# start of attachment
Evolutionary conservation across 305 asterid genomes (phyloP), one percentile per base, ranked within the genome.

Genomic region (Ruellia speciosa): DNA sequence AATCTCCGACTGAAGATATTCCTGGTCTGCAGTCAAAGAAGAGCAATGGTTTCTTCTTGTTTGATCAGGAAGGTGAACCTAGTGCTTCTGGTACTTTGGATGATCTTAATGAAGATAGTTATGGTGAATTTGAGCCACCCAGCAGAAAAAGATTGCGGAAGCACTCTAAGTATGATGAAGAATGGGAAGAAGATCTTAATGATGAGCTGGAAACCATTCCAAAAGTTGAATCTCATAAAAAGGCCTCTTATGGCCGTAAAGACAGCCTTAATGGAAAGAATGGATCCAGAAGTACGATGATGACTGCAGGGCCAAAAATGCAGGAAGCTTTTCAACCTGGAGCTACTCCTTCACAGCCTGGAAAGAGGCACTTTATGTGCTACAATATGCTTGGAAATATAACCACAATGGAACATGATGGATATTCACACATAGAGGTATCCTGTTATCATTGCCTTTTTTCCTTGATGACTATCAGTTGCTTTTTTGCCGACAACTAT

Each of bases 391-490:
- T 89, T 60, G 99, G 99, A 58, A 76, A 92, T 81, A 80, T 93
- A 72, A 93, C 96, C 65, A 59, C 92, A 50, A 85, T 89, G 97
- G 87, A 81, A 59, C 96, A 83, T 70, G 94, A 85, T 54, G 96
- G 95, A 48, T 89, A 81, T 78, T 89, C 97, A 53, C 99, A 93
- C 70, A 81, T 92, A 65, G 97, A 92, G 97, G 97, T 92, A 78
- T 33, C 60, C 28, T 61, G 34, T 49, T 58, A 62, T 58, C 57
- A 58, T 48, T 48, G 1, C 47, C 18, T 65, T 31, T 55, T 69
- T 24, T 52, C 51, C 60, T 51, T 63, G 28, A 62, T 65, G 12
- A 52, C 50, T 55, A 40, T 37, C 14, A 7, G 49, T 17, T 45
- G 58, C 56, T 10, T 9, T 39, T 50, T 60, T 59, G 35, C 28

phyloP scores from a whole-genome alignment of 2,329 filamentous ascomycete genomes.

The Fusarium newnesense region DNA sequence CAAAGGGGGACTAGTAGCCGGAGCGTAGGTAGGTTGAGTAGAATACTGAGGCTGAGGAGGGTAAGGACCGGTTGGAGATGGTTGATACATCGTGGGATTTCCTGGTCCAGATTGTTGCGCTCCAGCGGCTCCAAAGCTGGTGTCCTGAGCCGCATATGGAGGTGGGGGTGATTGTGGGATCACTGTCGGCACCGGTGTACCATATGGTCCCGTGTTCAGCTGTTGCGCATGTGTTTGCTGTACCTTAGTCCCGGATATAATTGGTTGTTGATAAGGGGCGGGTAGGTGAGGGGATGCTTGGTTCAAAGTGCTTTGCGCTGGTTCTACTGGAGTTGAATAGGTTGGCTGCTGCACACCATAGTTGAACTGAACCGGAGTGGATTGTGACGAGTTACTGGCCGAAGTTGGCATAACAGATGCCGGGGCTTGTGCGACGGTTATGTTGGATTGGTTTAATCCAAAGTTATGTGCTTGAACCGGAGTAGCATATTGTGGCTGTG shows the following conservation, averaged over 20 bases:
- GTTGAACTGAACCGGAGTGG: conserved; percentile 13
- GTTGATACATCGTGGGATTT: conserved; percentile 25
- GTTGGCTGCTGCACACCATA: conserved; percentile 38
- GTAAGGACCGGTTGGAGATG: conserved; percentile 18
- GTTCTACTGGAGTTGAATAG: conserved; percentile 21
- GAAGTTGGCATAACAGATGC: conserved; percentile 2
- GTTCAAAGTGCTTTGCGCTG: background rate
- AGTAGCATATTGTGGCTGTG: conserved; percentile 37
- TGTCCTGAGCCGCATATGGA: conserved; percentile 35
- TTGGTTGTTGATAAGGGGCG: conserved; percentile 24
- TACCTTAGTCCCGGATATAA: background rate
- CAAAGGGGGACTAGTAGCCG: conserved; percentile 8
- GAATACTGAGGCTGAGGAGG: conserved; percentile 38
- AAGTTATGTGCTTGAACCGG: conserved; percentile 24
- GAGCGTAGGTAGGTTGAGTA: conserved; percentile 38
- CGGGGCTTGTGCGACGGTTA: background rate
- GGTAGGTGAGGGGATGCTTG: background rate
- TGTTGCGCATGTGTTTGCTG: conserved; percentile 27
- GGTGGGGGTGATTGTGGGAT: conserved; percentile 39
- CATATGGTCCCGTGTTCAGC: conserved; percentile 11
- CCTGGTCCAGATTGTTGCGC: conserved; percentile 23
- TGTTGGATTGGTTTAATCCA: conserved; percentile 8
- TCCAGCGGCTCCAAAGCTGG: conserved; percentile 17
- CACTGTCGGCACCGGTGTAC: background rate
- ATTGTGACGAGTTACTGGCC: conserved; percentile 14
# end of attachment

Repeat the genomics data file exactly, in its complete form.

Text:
Evolutionary conservation across 305 asterid genomes (phyloP), one percentile per base, ranked within the genome.

Genomic region (Ruellia speciosa): DNA sequence AATCTCCGACTGAAGATATTCCTGGTCTGCAGTCAAAGAAGAGCAATGGTTTCTTCTTGTTTGATCAGGAAGGTGAACCTAGTGCTTCTGGTACTTTGGATGATCTTAATGAAGATAGTTATGGTGAATTTGAGCCACCCAGCAGAAAAAGATTGCGGAAGCACTCTAAGTATGATGAAGAATGGGAAGAAGATCTTAATGATGAGCTGGAAACCATTCCAAAAGTTGAATCTCATAAAAAGGCCTCTTATGGCCGTAAAGACAGCCTTAATGGAAAGAATGGATCCAGAAGTACGATGATGACTGCAGGGCCAAAAATGCAGGAAGCTTTTCAACCTGGAGCTACTCCTTCACAGCCTGGAAAGAGGCACTTTATGTGCTACAATATGCTTGGAAATATAACCACAATGGAACATGATGGATATTCACACATAGAGGTATCCTGTTATCATTGCCTTTTTTCCTTGATGACTATCAGTTGCTTTTTTGCCGACAACTAT

Each of bases 391-490:
- T 89, T 60, G 99, G 99, A 58, A 76, A 92, T 81, A 80, T 93
- A 72, A 93, C 96, C 65, A 59, C 92, A 50, A 85, T 89, G 97
- G 87, A 81, A 59, C 96, A 83, T 70, G 94, A 85, T 54, G 96
- G 95, A 48, T 89, A 81, T 78, T 89, C 97, A 53, C 99, A 93
- C 70, A 81, T 92, A 65, G 97, A 92, G 97, G 97, T 92, A 78
- T 33, C 60, C 28, T 61, G 34, T 49, T 58, A 62, T 58, C 57
- A 58, T 48, T 48, G 1, C 47, C 18, T 65, T 31, T 55, T 69
- T 24, T 52, C 51, C 60, T 51, T 63, G 28, A 62, T 65, G 12
- A 52, C 50, T 55, A 40, T 37, C 14, A 7, G 49, T 17, T 45
- G 58, C 56, T 10, T 9, T 39, T 50, T 60, T 59, G 35, C 28

phyloP scores from a whole-genome alignment of 2,329 filamentous ascomycete genomes.

The Fusarium newnesense region DNA sequence CAAAGGGGGACTAGTAGCCGGAGCGTAGGTAGGTTGAGTAGAATACTGAGGCTGAGGAGGGTAAGGACCGGTTGGAGATGGTTGATACATCGTGGGATTTCCTGGTCCAGATTGTTGCGCTCCAGCGGCTCCAAAGCTGGTGTCCTGAGCCGCATATGGAGGTGGGGGTGATTGTGGGATCACTGTCGGCACCGGTGTACCATATGGTCCCGTGTTCAGCTGTTGCGCATGTGTTTGCTGTACCTTAGTCCCGGATATAATTGGTTGTTGATAAGGGGCGGGTAGGTGAGGGGATGCTTGGTTCAAAGTGCTTTGCGCTGGTTCTACTGGAGTTGAATAGGTTGGCTGCTGCACACCATAGTTGAACTGAACCGGAGTGGATTGTGACGAGTTACTGGCCGAAGTTGGCATAACAGATGCCGGGGCTTGTGCGACGGTTATGTTGGATTGGTTTAATCCAAAGTTATGTGCTTGAACCGGAGTAGCATATTGTGGCTGTG shows the following conservation, averaged over 20 bases:
- GTTGAACTGAACCGGAGTGG: conserved; percentile 13
- GTTGATACATCGTGGGATTT: conserved; percentile 25
- GTTGGCTGCTGCACACCATA: conserved; percentile 38
- GTAAGGACCGGTTGGAGATG: conserved; percentile 18
- GTTCTACTGGAGTTGAATAG: conserved; percentile 21
- GAAGTTGGCATAACAGATGC: conserved; percentile 2
- GTTCAAAGTGCTTTGCGCTG: background rate
- AGTAGCATATTGTGGCTGTG: conserved; percentile 37
- TGTCCTGAGCCGCATATGGA: conserved; percentile 35
- TTGGTTGTTGATAAGGGGCG: conserved; percentile 24
- TACCTTAGTCCCGGATATAA: background rate
- CAAAGGGGGACTAGTAGCCG: conserved; percentile 8
- GAATACTGAGGCTGAGGAGG: conserved; percentile 38
- AAGTTATGTGCTTGAACCGG: conserved; percentile 24
- GAGCGTAGGTAGGTTGAGTA: conserved; percentile 38
- CGGGGCTTGTGCGACGGTTA: background rate
- GGTAGGTGAGGGGATGCTTG: background rate
- TGTTGCGCATGTGTTTGCTG: conserved; percentile 27
- GGTGGGGGTGATTGTGGGAT: conserved; percentile 39
- CATATGGTCCCGTGTTCAGC: conserved; percentile 11
- CCTGGTCCAGATTGTTGCGC: conserved; percentile 23
- TGTTGGATTGGTTTAATCCA: conserved; percentile 8
- TCCAGCGGCTCCAAAGCTGG: conserved; percentile 17
- CACTGTCGGCACCGGTGTAC: background rate
- ATTGTGACGAGTTACTGGCC: conserved; percentile 14